[On screen text - ‘Dr. Saurabh Arora - SPRU - Science Policy Research Unit, University of Sussex’]
[Indie-guitar music fades up and plays throughout the rest of the video]
Dr. Saurabh Arora: Let me start off by talking about a quote from James Baldwin, the great American author, “Not everything that is faced can be changed, but nothing can be changed if it is not faced.”
And I think this is a motto at the heart of Sussex's education, particularly in terms of addressing critically the challenges that are facing the world.
[On screen text - ‘The University of Sussex has been ranked as the best in the world for Development Studies for the last six years by QS World University Rankings by Subject, 2017-2023]
[On screen text - ‘Prof. Andy McKay - Department of Economics, University of Sussex Business School’]
Prof. Andy McKay: I think Sussex's continued success in Development Studies reflects two things: the quality and diversity of faculty that are available here, and the quality of students that we're able to attract.
[On screen text - ‘Prof. Melissa Leach - Director, Institute of Development Studies’]
We've been at the forefront of really rigorous, robust research that tackles successive development challenges.
[On screen text - ‘Dr. Lyndsay McLean - Department of Anthropology, School of Global Studies’]
Dr. Lyndsay McLean: So we're not afraid to be critical about the roots of the international development sector, also about the way the system works today. But also, at the same time, we're very engaged.
Melissa: The U.N. Sustainable Development Goals provide a really important set of directions, a set of guidelines for all of humanity.
Saurabh: There are many challenges facing humanity -
[Montage of video clips showing deforestation, an indigenous tribes person, a flooded urban area and a homeless person in a city at night pushing their belongings in a shopping cart as Saurabh continues to speak]
ecological collapse that we are dealing with in many forms, biodiversity losses, climate disruptions all around the place, rampant inequality and poverty continuing to dominate.
We have to understand how they come about.
Melissa: Our futures depend on living well and thriving on a planet that's under pressure,
[Montage of video clips showing an aerial shot of a gas-fired power station and wind turbines on a large hillside as Melissa continues to speak]
and on fostering more forms of development that are more open, more inclusive and more equitable. And that's what really runs through all of our research.
Our research is always engaged with policymakers and practitioners because we seek to make a difference.
Saurabh: So this is not something that is coming at the end of the pipe. This is starting right from the first few months of the research project where we meet up with policymakers and civil society practitioners, sometimes business practitioners, in order to refine what we are going to do.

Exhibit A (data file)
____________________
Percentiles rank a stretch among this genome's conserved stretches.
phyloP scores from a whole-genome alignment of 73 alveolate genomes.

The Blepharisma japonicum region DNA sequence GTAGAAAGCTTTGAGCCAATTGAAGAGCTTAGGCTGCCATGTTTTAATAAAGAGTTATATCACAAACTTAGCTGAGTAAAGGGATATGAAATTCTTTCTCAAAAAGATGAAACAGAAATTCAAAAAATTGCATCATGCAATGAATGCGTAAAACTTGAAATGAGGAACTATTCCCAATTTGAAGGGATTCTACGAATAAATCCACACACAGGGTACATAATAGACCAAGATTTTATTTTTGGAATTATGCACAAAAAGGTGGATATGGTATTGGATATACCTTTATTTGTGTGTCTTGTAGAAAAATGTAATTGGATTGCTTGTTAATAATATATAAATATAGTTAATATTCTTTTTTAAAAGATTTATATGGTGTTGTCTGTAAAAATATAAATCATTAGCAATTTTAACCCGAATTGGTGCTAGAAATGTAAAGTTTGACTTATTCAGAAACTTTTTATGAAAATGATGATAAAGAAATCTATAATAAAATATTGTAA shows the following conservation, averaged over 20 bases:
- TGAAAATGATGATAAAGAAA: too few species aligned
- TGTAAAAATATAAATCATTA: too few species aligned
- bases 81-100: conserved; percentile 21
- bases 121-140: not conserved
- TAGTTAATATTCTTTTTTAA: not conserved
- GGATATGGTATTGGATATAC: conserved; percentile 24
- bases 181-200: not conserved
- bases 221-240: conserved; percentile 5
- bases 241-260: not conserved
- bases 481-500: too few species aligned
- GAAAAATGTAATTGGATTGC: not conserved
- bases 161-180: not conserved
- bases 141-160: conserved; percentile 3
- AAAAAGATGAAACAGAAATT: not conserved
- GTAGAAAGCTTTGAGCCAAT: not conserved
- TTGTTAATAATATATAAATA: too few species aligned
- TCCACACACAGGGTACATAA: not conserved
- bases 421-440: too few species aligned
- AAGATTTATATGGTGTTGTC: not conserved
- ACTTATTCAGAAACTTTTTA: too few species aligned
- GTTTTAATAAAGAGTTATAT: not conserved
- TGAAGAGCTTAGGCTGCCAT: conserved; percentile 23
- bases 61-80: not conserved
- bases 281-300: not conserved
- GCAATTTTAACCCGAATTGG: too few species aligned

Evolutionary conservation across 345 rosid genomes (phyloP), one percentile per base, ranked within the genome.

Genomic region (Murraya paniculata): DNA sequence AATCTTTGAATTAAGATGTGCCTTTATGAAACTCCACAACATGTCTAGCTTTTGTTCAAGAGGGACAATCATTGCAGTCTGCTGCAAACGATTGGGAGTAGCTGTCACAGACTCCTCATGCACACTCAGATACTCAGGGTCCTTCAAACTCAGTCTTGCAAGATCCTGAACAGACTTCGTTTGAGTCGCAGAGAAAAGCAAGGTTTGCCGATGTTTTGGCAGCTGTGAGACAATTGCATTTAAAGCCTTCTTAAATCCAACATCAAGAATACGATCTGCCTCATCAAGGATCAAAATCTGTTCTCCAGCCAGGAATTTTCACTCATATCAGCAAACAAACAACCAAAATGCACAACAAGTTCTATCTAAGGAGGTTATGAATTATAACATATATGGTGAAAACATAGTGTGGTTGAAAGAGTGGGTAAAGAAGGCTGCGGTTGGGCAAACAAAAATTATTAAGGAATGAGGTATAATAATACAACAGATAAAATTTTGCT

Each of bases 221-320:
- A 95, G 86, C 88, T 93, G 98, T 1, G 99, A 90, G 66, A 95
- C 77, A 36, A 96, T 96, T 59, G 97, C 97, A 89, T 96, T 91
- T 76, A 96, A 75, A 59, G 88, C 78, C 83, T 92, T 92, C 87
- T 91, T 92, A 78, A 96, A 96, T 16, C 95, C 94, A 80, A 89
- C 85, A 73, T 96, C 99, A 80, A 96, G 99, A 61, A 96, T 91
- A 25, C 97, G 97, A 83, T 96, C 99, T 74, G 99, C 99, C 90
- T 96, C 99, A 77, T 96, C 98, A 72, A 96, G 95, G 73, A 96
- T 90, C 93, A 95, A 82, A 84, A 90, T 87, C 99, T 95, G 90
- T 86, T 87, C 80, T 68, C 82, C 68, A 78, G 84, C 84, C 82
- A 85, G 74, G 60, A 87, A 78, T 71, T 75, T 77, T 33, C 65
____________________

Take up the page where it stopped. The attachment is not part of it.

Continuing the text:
Lyndsay: And then we bring that work back into the classroom. So we'll bring those practical examples of how we've worked with the U.N., how we work with non-governmental organisations on developing issues
Melissa: … that everybody teaching is involved in research. They are at the cutting edge of their own research programs and projects so that what goes on in the classroom
[Montage of video clips showing students and a lecturer working through ideas on post-it notes as Melissa continues to speak]
and in seminars is directly shaped by front line research work.
Lyndsay: So in recent years I have, for example, been advisor to the House of Commons. They were doing an inquiry into the UK's work internationally to prevent violence against women.
Andy: Here in the Business School we've collaborated with others in the university in a number of respects. One example is where I worked with the Medical School on a neglected tropical disease in Ethiopia and also alongside an Ethiopian researcher.
Lyndsay: So at Sussex, in order for our students really to make a difference in international development, we feel it's really critical to help them to develop self-awareness about who they are
[Video clip shown of a student and lecturer engaging in conversation as Lyndsay continues to speak]
and their position in the world.
Saurabh: Great things are done by students and each one of them is a hero in that sense, bringing about the changes that we all need to see in the world.
Lyndsay: I have students that have gone on, for example, to work for the Swedish Embassy on gender and conflict in Mozambique.
Melissa: Amongst our alumni the (former) President of Costa Rica, who talks about his experiences at Sussex and the Institute as having absolutely shaped the way he both came to power and has sought to lead the world on climate and environmental justice.
Andy: Some of our students have succeeded in the Overseas Development Institute Fellowship Scheme which places Master's graduates for two years in a position of significant responsibility in the government of a developing country.
Melissa: And it's so exciting to see the multiple ways in which those who have learned with us then go on to change the world.
[On screen text as music fades - ‘Find out more, University of Sussex and Institute of Development Studies logo, sussex.ac.uk]